Sex and gender differences in depressive symptoms in older workers: The role of working conditions
Number of pages
SourceBMC Public Health, 22, (2022), article 1023
Article / Letter to editor
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SW OZ BSI AO
BMC Public Health
SubjectWork, Health and Performance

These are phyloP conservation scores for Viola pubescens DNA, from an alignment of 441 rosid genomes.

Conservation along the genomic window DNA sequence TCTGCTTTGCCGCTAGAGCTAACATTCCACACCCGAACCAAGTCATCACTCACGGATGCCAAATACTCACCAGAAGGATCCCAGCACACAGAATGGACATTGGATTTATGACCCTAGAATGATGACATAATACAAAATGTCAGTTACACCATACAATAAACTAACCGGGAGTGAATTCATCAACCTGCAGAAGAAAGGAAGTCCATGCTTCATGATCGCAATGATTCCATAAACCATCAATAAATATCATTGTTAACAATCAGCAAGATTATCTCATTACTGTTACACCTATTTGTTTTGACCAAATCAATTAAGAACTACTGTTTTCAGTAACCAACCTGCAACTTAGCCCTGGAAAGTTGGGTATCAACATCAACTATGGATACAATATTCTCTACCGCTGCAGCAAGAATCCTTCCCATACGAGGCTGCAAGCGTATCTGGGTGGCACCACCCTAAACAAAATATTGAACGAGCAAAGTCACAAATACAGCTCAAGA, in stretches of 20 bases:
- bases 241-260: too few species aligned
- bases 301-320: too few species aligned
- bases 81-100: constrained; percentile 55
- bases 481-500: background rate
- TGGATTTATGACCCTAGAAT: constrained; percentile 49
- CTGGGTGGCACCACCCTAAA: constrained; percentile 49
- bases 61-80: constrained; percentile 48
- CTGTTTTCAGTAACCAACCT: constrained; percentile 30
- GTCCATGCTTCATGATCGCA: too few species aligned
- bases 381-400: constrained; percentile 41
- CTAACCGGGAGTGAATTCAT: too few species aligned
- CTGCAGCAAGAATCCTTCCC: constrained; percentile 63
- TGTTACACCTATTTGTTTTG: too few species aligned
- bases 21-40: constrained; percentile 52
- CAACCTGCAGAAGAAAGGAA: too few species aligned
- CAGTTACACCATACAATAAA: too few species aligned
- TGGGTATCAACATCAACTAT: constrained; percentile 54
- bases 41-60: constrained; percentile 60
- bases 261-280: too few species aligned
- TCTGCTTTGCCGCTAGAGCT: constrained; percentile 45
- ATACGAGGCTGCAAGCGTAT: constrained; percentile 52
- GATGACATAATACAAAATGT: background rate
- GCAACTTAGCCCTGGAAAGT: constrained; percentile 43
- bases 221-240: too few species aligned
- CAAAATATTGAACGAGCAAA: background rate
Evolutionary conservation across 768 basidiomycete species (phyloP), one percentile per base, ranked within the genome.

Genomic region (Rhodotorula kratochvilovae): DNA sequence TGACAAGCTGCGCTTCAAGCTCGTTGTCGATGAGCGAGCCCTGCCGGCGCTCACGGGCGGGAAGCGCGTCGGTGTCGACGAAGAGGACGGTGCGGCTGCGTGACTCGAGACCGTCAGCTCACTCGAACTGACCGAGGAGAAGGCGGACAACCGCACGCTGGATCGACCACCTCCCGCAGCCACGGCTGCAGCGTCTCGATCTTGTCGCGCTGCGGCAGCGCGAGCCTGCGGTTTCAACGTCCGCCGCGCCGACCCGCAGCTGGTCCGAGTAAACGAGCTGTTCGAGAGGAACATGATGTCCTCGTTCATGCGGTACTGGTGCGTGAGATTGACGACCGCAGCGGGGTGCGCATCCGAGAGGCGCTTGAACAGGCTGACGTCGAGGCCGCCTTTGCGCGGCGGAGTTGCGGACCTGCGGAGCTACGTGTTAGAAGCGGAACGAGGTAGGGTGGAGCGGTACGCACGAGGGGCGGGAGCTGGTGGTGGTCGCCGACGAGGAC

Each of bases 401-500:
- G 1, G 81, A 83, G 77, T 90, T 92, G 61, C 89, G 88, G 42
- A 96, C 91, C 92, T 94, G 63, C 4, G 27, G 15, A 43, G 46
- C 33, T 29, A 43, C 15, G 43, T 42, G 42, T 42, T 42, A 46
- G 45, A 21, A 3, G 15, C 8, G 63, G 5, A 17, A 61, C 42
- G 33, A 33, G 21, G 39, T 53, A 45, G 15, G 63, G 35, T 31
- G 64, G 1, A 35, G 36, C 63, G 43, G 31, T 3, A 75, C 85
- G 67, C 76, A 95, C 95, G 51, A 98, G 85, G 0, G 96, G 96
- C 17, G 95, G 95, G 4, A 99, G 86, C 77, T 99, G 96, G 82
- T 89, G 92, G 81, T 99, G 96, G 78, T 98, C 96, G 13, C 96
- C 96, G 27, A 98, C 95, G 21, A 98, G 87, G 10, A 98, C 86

Background: Female older workers generally leave the work force earlier than men. Depressive symptoms are a risk factor of early work exit and are more common in women. To extend working lives, pathways leading to these sex inequalities need to be identified. The aim of this study was to investigate the association of sex and gender with depressive symptoms in older workers, and the role of working conditions in this association. Methods: We used data from the Longitudinal Aging Study Amsterdam (2012-2013/2015-2016, n = 313). Our outcome was depressive symptoms, measured by the Center for Epidemiologic Studies Depression Scale. We included biological sex, a gender index ranging from masculine to feminine (consisting of six items measuring gender roles: working hours, income, occupation segregation, education, informal caregiving, time spent on household chores), and working conditions (physical demands, psychosocial demands, cognitive demands, autonomy, task variation, social support) in our models. We examined the differential vulnerability hypothesis, i.e., sex/gender moderates the association between working conditions and depressive symptoms, and the differential exposure hypothesis, i.e., working conditions mediate the association between sex/gender and depressive symptoms. Results: Female sex and feminine gender were both associated with more depressive symptoms. The differential vulnerability hypothesis was not supported by our results. We did find that femininity was negatively associated with autonomy and task variation. In turn, these working conditions were associated with fewer depressive symptoms. Thus, autonomy and task variation partially mediated the association between gender and depressive symptoms, supporting the differential exposure hypothesis. Mediation effects for sex inequalities were not significant. Conclusions: Older female workers and older feminine workers have more depressive symptoms than their male/masculine counterparts. Autonomy and task variation appeared to be important in - partially - explaining gender differences in depressive symptoms rather than sex differences. By improving these conditions, gender inequality in mental health among older workers can be reduced, so that both genders have similar chances to reach the retirement age in good mental health.
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